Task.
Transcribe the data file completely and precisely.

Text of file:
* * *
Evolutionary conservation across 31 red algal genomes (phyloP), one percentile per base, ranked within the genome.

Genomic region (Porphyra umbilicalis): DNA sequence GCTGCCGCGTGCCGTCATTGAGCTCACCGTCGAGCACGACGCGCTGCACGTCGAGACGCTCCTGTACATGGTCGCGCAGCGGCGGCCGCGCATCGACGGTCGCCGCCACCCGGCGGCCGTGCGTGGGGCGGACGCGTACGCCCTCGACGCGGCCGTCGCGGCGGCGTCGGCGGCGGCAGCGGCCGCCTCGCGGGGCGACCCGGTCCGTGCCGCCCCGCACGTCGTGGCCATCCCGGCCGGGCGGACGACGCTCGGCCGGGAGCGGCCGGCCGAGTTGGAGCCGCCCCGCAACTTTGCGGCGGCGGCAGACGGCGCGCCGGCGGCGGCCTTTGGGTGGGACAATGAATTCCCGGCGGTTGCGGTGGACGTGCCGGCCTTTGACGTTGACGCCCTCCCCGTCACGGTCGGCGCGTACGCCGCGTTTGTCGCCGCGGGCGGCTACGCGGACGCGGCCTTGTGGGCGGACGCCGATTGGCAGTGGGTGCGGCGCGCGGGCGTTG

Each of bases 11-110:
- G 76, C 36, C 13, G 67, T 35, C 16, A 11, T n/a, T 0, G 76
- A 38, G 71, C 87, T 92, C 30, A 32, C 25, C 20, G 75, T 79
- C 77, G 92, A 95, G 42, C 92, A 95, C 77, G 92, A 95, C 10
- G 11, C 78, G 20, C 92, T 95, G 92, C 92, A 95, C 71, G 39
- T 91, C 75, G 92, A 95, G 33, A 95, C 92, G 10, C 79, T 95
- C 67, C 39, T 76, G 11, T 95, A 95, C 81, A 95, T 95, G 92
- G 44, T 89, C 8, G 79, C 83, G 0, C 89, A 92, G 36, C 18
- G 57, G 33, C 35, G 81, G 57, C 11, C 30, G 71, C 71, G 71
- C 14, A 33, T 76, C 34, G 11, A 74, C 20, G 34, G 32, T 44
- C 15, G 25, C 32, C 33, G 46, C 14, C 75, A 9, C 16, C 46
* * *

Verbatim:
Evolutionary conservation across 31 red algal genomes (phyloP), one percentile per base, ranked within the genome.

Genomic region (Porphyra umbilicalis): DNA sequence GCTGCCGCGTGCCGTCATTGAGCTCACCGTCGAGCACGACGCGCTGCACGTCGAGACGCTCCTGTACATGGTCGCGCAGCGGCGGCCGCGCATCGACGGTCGCCGCCACCCGGCGGCCGTGCGTGGGGCGGACGCGTACGCCCTCGACGCGGCCGTCGCGGCGGCGTCGGCGGCGGCAGCGGCCGCCTCGCGGGGCGACCCGGTCCGTGCCGCCCCGCACGTCGTGGCCATCCCGGCCGGGCGGACGACGCTCGGCCGGGAGCGGCCGGCCGAGTTGGAGCCGCCCCGCAACTTTGCGGCGGCGGCAGACGGCGCGCCGGCGGCGGCCTTTGGGTGGGACAATGAATTCCCGGCGGTTGCGGTGGACGTGCCGGCCTTTGACGTTGACGCCCTCCCCGTCACGGTCGGCGCGTACGCCGCGTTTGTCGCCGCGGGCGGCTACGCGGACGCGGCCTTGTGGGCGGACGCCGATTGGCAGTGGGTGCGGCGCGCGGGCGTTG

Each of bases 11-110:
- G 76, C 36, C 13, G 67, T 35, C 16, A 11, T n/a, T 0, G 76
- A 38, G 71, C 87, T 92, C 30, A 32, C 25, C 20, G 75, T 79
- C 77, G 92, A 95, G 42, C 92, A 95, C 77, G 92, A 95, C 10
- G 11, C 78, G 20, C 92, T 95, G 92, C 92, A 95, C 71, G 39
- T 91, C 75, G 92, A 95, G 33, A 95, C 92, G 10, C 79, T 95
- C 67, C 39, T 76, G 11, T 95, A 95, C 81, A 95, T 95, G 92
- G 44, T 89, C 8, G 79, C 83, G 0, C 89, A 92, G 36, C 18
- G 57, G 33, C 35, G 81, G 57, C 11, C 30, G 71, C 71, G 71
- C 14, A 33, T 76, C 34, G 11, A 74, C 20, G 34, G 32, T 44
- C 15, G 25, C 32, C 33, G 46, C 14, C 75, A 9, C 16, C 46